Today I am going to upgrade my extruder head… again. My last attempt looked great, but was a prime example of why you should research a little more before you print a bunch of parts. So, now I am planning to install the original extruder head upgrade that I had chosen, before I talked myself into trying the one that didn’t work.
Extruder head upgrade parts
I have decided to create a direct drive extruder head instead of adding a Bowden drive and extruder head at this time. I have already printed all the parts I need for the Proto-Plastik extruder head I found on thingiverse.
As I mentioned above, this was the part I originally planned to create, but I talked myself into trying the Laird V11 extruder head. The V11 extruder head provides vents to cool your prints, but it turns out they are about 2-3mm too tall for the hot end that came with my TwoUp.
Assembling the Extruder Head Upgrade
This extruder head upgrade is very straight-forward to assemble.
As the purpose of my upgrades are to create better 3D prints, it is not surprising that there are often inconsistencies in my prints. When necessary I use a sharp blade to smooth parts, make coarse “adjustments” to parts and to clean up ooze, strings and etc. Frequently I use a drill bit to clean up and round screw holes. To improve my grip I wrap the shank of the drill bits with a length of blue painters tape.
Put a 624ZZ bearing in the direct drive tightener then pass a M3-16mm screw through the larger hole in the tightener and the bearing. Tighten the screw but be careful not to over-tighten it or you will strip it out.
You probably noticed in the picture that the bearing is barely visible, I assume this is because of my printer’s poor bridging and not Proto-Plastik’s design. I disassembled the tightener and thinned down the upper part of the arch to about 1mm from the screw hole with a sharp blade.
Insert the hot end into the inner plate for the Direct Drive Extruder Head, then place the hot end retainer over the hot end. Insert two M3-16mm screws into the holes in the retainer and tighten them, once again being careful not to over-tighten.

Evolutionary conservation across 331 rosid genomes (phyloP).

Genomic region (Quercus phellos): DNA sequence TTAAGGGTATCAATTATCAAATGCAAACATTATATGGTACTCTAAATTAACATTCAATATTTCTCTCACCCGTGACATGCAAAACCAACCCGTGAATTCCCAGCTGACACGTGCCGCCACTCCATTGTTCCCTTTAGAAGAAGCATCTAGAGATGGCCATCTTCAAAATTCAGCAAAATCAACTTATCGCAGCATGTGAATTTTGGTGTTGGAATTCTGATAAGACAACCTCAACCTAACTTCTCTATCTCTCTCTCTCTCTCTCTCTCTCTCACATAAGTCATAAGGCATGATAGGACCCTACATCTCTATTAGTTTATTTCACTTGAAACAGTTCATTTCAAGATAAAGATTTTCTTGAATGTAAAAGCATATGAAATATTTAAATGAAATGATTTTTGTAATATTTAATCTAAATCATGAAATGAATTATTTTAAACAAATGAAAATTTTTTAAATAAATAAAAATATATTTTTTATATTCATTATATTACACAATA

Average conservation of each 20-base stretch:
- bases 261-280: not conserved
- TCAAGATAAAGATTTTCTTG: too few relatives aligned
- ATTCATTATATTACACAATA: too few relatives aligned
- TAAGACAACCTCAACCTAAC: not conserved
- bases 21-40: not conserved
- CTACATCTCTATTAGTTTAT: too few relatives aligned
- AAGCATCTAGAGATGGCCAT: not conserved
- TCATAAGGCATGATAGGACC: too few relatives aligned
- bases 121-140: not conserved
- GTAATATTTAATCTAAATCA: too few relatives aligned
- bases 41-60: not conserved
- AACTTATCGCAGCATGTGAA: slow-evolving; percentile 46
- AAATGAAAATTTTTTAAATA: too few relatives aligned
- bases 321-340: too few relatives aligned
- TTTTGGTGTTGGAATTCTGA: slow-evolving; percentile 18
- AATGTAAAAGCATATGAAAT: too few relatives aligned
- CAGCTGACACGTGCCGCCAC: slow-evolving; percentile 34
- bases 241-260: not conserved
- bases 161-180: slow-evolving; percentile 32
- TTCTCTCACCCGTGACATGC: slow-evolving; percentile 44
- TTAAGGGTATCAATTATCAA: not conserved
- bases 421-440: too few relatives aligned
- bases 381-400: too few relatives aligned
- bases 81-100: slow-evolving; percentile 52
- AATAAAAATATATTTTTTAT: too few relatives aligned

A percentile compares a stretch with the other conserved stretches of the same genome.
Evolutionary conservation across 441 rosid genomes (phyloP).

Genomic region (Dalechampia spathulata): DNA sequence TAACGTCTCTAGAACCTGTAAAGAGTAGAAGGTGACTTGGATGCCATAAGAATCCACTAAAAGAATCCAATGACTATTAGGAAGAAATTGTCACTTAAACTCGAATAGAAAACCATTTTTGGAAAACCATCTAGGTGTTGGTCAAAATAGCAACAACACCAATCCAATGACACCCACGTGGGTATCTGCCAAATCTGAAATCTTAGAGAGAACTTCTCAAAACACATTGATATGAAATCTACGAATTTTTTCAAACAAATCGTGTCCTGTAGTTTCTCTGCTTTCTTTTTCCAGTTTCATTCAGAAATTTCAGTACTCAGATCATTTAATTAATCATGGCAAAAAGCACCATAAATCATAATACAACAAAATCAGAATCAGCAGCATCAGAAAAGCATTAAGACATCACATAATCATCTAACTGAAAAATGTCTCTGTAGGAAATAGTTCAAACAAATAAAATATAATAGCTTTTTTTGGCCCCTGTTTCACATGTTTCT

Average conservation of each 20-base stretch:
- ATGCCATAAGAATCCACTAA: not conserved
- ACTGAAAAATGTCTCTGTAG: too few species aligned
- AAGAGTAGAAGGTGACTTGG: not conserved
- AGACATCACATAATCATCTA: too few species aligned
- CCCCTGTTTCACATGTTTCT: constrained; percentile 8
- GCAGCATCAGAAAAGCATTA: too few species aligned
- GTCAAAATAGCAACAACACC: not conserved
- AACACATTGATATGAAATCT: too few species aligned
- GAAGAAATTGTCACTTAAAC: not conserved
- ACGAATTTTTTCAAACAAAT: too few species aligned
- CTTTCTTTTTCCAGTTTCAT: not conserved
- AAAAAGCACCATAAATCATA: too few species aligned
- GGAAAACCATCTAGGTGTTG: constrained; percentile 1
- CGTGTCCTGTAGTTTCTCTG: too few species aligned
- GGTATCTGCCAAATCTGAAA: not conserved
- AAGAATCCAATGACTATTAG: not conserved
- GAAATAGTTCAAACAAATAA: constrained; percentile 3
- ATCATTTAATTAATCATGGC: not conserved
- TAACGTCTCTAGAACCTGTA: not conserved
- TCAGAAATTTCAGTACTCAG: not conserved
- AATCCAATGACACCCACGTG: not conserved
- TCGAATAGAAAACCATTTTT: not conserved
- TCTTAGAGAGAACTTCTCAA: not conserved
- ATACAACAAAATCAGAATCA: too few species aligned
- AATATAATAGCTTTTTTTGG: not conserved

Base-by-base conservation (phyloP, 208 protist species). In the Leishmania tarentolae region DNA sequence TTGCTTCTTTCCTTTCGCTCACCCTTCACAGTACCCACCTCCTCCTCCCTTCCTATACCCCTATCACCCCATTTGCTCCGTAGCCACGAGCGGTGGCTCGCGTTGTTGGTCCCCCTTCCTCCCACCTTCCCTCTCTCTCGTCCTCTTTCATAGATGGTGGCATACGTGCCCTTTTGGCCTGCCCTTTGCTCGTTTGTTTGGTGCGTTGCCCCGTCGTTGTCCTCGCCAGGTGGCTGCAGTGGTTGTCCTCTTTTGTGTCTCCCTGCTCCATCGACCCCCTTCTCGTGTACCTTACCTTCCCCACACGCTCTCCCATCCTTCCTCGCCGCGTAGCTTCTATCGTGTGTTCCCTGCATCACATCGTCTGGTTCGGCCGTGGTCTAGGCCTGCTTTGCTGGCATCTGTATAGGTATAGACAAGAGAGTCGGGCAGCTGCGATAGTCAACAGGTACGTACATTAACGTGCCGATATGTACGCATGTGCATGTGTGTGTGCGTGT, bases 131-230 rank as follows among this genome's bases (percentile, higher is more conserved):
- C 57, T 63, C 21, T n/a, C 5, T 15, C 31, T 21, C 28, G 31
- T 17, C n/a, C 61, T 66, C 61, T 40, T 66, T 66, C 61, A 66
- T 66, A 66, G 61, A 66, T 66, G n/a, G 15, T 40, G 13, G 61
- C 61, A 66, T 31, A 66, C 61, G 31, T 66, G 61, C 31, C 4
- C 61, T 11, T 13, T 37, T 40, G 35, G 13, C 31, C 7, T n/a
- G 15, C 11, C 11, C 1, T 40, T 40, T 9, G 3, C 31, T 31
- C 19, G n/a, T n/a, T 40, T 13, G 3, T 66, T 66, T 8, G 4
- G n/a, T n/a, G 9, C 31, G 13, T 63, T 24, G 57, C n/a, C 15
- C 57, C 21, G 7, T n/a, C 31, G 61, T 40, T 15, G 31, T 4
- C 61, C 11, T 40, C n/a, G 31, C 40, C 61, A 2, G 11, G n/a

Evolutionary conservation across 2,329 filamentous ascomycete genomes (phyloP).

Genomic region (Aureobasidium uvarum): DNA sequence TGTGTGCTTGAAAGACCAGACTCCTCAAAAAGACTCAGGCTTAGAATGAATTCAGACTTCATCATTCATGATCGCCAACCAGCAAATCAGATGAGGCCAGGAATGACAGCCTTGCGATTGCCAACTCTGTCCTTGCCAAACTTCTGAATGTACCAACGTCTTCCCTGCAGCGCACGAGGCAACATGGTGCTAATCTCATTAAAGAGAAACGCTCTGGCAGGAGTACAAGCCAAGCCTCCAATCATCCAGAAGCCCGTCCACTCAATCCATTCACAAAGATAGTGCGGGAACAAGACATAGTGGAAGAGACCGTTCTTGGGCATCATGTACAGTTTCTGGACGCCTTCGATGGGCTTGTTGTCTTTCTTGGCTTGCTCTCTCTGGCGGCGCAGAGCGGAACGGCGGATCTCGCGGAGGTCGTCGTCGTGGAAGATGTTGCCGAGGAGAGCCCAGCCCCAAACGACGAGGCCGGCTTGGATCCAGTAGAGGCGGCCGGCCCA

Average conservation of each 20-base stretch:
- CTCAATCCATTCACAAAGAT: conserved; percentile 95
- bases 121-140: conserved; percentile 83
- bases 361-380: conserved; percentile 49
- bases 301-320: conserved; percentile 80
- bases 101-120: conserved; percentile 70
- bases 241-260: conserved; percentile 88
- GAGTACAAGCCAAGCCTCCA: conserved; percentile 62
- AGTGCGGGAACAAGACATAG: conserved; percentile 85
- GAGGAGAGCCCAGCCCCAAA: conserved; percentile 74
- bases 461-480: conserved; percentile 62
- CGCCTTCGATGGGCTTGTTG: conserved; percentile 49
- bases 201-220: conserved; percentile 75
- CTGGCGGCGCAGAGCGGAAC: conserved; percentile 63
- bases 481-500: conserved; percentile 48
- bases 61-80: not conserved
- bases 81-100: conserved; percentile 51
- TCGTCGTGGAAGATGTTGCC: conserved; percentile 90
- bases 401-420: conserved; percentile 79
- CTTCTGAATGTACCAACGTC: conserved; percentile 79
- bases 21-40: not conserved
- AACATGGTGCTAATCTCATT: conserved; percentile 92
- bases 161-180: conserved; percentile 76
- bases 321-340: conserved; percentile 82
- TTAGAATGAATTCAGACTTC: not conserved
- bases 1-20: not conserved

When I finished tightening down the hot-end retainer, I noticed there was too much play (I could easily turn the hot-end). I tightened things up with a little excess PTFE I found lying on my desk in the groove and re-tightened everything.
Although not pictured above, I also printed an extruder mount which turns the extruder head 90°, so it lies on the same plane as the X-Axis Gantry. Proto-Plastik claims this reduces the extruder heads inertia. I am just concerned that without the anti-sag truss, it also moves the motor further down the arm so causes greater sag when fully extended.
To install the extruder mount fasten it to the X-Axis bearing mount using four M3-16mm screws. If you don’t have a one piece bearing mount you really should print one. The screws are held in place with M3 nuts, and it is kind of tricky keeping them in place to start them. I tried several things, including a magnet, but had my best luck sticking the nut to a piece of blue painters tape and basically taping the nut into the hole to start it.
Insert an M3-16mm through the bottom left NEMA motor hole and mount the NEMA-17 motor into the extruder mount. You may have to slightly loosen the hot-end retainer if there is not enough space to slip the screw past the retainer, mine slipped past it easily enough. By the way, I first tried an M3-16mm which when fully tightened down did not secure the NEMA-17 motor. I then tried a M3-12mm and it couldn’t reach the motor face through the extruder mount. My final compromise was to put a washer on the screw and tighten it down. This prevented the socket head from going in to the recess and made everything nice and snug.
Put the tensioner in the extruder head and check the depth of the filament drive gear. You want the center of the knurl under the filament hole in the top of the extruder head. I had to remove my drive gear and turn it around to get the groove centered under the hole. Screw the tensioner knob into the tensioner and pass your filament down through the cool end and test the fit. You don’t want to have to disassemble the head and fiddle with the centering too many times.
Finally, put the outer shell of the extruder head upgrade in place and fasten it in place with three M3-35mm screws. I also added a small length of cable guard to make sure the wires did not get down on the hot-end. I then finished putting tension on the filament and printed a calibration cube.